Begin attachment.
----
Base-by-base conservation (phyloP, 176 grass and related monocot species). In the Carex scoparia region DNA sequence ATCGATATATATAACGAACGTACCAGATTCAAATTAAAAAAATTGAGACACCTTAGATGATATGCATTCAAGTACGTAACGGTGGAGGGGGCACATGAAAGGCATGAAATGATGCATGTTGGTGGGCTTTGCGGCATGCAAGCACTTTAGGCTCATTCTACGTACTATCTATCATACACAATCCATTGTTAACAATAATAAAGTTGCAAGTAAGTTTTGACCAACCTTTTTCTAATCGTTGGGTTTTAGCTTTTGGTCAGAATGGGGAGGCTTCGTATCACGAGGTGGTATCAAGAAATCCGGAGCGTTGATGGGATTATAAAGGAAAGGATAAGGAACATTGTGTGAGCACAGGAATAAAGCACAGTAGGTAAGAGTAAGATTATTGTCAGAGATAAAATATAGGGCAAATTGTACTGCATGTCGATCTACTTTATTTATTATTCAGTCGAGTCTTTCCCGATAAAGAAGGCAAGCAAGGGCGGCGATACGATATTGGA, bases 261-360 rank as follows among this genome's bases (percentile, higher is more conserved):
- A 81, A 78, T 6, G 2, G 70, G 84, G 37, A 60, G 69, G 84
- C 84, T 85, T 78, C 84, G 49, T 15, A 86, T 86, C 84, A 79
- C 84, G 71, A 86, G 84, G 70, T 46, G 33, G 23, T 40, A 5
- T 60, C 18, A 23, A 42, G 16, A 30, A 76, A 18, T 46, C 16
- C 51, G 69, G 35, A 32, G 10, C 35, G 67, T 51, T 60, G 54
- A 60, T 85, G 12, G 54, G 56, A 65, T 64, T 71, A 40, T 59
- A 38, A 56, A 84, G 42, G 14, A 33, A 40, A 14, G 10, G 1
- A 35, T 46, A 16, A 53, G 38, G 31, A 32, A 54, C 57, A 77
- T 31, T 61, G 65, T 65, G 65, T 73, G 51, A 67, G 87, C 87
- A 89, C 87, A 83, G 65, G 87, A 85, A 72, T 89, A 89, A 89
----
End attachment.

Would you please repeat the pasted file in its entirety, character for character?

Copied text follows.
Base-by-base conservation (phyloP, 176 grass and related monocot species). In the Carex scoparia region DNA sequence ATCGATATATATAACGAACGTACCAGATTCAAATTAAAAAAATTGAGACACCTTAGATGATATGCATTCAAGTACGTAACGGTGGAGGGGGCACATGAAAGGCATGAAATGATGCATGTTGGTGGGCTTTGCGGCATGCAAGCACTTTAGGCTCATTCTACGTACTATCTATCATACACAATCCATTGTTAACAATAATAAAGTTGCAAGTAAGTTTTGACCAACCTTTTTCTAATCGTTGGGTTTTAGCTTTTGGTCAGAATGGGGAGGCTTCGTATCACGAGGTGGTATCAAGAAATCCGGAGCGTTGATGGGATTATAAAGGAAAGGATAAGGAACATTGTGTGAGCACAGGAATAAAGCACAGTAGGTAAGAGTAAGATTATTGTCAGAGATAAAATATAGGGCAAATTGTACTGCATGTCGATCTACTTTATTTATTATTCAGTCGAGTCTTTCCCGATAAAGAAGGCAAGCAAGGGCGGCGATACGATATTGGA, bases 261-360 rank as follows among this genome's bases (percentile, higher is more conserved):
- A 81, A 78, T 6, G 2, G 70, G 84, G 37, A 60, G 69, G 84
- C 84, T 85, T 78, C 84, G 49, T 15, A 86, T 86, C 84, A 79
- C 84, G 71, A 86, G 84, G 70, T 46, G 33, G 23, T 40, A 5
- T 60, C 18, A 23, A 42, G 16, A 30, A 76, A 18, T 46, C 16
- C 51, G 69, G 35, A 32, G 10, C 35, G 67, T 51, T 60, G 54
- A 60, T 85, G 12, G 54, G 56, A 65, T 64, T 71, A 40, T 59
- A 38, A 56, A 84, G 42, G 14, A 33, A 40, A 14, G 10, G 1
- A 35, T 46, A 16, A 53, G 38, G 31, A 32, A 54, C 57, A 77
- T 31, T 61, G 65, T 65, G 65, T 73, G 51, A 67, G 87, C 87
- A 89, C 87, A 83, G 65, G 87, A 85, A 72, T 89, A 89, A 89